DVOŘÁK Piano Trio No 3 SMETANA Piano Trio Op 15 SUK Elegy
Smetana’s G minor Trio has one of the grandest openings in the entire piano trio repertoire, its Lisztian axis much underlined by the Feininger Trio, whose recording, like the one under review, is coupled with piano trios by Dvořák and Josef Suk. The two performances are quite unalike, the Feiningers centring more on rhetoric, the Sitkovetsky Trio on intimacy: note, for example, pianist Wu Qian’s winning lilt in the second-movement Allegro. Both here and in the finale the trio’s string-players – violinist Alexander Sitkovetsky and cellist Leonard Elschenbroich – make the very most of Smetana’s luscious melodies, ‘earworms’ of the first order. Theirs is a class act and whether you opt for them may well be down to their choice of couplings.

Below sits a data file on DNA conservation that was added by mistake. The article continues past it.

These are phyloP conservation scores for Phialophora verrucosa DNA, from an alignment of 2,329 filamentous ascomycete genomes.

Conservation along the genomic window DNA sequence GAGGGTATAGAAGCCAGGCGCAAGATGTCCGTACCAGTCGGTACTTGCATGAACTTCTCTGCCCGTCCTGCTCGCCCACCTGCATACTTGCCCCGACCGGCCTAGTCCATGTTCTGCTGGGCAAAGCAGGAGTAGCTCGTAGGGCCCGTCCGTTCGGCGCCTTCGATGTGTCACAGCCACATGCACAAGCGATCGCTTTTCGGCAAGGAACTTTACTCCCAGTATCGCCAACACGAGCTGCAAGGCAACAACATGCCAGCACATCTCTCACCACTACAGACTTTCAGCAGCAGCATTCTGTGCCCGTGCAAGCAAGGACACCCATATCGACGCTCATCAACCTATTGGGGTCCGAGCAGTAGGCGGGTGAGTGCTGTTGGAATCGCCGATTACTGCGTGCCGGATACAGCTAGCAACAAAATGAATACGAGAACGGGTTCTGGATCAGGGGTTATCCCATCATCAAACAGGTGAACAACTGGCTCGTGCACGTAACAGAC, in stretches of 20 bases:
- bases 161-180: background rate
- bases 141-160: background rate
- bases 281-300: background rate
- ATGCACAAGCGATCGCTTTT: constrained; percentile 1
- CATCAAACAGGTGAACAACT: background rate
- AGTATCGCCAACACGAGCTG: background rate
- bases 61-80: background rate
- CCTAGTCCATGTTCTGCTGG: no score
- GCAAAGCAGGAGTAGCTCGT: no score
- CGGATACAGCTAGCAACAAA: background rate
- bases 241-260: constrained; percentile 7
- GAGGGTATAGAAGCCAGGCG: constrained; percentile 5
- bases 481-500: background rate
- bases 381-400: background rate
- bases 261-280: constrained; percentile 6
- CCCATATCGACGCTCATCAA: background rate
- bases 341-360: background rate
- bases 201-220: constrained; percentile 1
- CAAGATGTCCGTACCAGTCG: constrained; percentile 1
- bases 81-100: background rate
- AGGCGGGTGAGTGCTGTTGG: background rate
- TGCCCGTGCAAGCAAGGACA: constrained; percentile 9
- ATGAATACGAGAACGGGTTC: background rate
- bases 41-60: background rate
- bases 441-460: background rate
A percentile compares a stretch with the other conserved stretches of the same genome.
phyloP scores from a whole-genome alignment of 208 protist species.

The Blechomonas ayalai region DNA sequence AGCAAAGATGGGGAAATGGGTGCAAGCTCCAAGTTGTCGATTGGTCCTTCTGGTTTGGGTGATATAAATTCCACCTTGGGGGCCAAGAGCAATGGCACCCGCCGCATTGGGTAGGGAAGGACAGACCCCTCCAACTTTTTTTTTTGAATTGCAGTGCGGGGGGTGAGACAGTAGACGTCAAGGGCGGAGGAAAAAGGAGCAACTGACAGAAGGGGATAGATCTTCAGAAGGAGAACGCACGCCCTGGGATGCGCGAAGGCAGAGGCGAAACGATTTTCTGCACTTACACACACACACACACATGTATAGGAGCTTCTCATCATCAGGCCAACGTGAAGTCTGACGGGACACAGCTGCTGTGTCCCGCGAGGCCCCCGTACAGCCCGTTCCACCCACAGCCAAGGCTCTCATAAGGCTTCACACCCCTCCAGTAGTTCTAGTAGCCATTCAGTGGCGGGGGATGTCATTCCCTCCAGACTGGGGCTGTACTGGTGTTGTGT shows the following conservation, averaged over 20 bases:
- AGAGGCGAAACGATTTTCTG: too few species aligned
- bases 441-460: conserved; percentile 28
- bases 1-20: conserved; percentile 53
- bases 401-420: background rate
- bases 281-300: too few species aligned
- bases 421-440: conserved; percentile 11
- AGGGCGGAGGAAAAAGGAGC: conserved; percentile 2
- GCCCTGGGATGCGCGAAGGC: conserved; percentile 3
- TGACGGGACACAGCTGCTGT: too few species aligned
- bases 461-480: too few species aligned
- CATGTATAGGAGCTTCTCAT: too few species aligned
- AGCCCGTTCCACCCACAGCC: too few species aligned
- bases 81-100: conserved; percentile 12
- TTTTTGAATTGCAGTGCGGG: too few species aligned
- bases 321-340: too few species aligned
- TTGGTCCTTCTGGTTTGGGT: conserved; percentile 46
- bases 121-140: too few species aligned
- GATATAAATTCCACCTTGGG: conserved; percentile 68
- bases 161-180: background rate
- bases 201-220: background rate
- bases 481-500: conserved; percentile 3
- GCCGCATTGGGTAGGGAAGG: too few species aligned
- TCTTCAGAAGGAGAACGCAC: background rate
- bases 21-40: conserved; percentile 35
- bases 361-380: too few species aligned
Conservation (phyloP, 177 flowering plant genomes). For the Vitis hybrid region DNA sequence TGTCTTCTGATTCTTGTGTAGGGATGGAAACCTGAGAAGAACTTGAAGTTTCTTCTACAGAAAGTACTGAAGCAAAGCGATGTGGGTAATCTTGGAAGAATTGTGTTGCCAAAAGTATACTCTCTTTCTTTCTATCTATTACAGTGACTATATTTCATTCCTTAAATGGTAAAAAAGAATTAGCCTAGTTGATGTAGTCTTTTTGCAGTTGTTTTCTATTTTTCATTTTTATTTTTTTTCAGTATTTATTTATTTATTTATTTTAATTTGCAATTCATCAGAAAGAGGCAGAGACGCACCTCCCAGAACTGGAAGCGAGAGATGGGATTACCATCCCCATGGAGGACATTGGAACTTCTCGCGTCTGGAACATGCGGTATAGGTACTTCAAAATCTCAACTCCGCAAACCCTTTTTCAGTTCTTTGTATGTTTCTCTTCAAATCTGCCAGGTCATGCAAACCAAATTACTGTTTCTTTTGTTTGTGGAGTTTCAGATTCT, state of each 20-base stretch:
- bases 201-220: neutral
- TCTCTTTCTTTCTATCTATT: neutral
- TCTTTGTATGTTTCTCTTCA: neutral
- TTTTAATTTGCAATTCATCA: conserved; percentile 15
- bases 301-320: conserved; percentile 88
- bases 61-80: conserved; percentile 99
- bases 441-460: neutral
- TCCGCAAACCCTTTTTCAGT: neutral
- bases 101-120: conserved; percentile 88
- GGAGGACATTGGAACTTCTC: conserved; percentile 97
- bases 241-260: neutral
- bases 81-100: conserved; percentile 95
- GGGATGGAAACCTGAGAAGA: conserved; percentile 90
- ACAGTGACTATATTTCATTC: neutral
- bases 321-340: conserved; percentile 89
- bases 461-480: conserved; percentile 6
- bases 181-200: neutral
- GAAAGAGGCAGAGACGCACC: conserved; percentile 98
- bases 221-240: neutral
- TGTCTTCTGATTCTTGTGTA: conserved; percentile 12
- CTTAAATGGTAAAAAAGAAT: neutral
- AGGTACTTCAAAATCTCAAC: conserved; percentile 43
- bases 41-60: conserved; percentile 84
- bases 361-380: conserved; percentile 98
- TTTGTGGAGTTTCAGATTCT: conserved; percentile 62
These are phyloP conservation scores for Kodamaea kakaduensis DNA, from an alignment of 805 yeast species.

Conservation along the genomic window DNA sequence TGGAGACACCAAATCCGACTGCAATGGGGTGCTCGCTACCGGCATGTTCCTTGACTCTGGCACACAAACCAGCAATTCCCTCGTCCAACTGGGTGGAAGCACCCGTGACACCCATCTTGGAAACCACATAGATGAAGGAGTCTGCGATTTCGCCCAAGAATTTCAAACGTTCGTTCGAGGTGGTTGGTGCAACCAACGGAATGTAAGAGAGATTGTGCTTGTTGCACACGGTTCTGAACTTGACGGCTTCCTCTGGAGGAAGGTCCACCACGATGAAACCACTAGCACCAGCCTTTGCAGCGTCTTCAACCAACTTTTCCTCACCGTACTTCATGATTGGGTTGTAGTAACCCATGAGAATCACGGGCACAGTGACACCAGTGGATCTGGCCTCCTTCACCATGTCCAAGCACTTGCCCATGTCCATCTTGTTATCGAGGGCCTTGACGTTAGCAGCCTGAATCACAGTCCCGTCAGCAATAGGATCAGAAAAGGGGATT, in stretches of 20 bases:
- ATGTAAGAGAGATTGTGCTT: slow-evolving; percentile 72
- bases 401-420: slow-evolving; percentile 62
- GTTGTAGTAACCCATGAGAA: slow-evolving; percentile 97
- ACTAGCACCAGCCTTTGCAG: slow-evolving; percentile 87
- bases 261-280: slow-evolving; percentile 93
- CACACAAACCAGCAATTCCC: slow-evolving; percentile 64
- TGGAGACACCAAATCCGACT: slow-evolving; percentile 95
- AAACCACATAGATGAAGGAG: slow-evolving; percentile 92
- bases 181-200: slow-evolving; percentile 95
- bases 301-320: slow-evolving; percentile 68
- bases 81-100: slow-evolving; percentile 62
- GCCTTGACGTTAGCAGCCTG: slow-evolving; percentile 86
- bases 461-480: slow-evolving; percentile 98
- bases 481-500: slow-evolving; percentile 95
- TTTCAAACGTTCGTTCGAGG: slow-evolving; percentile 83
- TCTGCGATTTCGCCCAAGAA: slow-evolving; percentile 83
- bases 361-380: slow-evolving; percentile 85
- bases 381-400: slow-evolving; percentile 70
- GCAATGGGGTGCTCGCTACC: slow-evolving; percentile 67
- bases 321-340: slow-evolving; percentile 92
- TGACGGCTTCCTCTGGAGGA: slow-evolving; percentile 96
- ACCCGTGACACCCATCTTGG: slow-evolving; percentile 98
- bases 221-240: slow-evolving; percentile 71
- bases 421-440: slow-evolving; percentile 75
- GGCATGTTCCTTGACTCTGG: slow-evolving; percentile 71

The Sitkovetsky Trio choose Suk’s moving Elegy of 1902, composed as a memorial tribute for the author Julius Zeyer, whereas the Feininger Trio treat us to the more substantial Piano Trio in C minor, Op 2. They also select as their programme centrepiece one of Dvořák’s less familiar trios, No 2 in G minor, whereas the Sitkovetskys tackle the finest of the trios, No 3 in F minor, Op 65, a work that, with its sizeable structure and volatile emotional language, levels with the most imposing of the symphonies. Here a viable comparison is on Harmonia Mundi with violinist Isabelle Faust, cellist Jean-Guihen Queyras and pianist Alexander Melnikov, more keenly inflected and at times more sonorous than the Sitkovetskys, who, as in the Smetana, favour a more reserved manner of dialogue. Be sure not to dismiss the Suk Trio’s Dvořák (Supraphon) from the running. They are in a class of their own; but the present release is excellent and the sound quality is first-rate.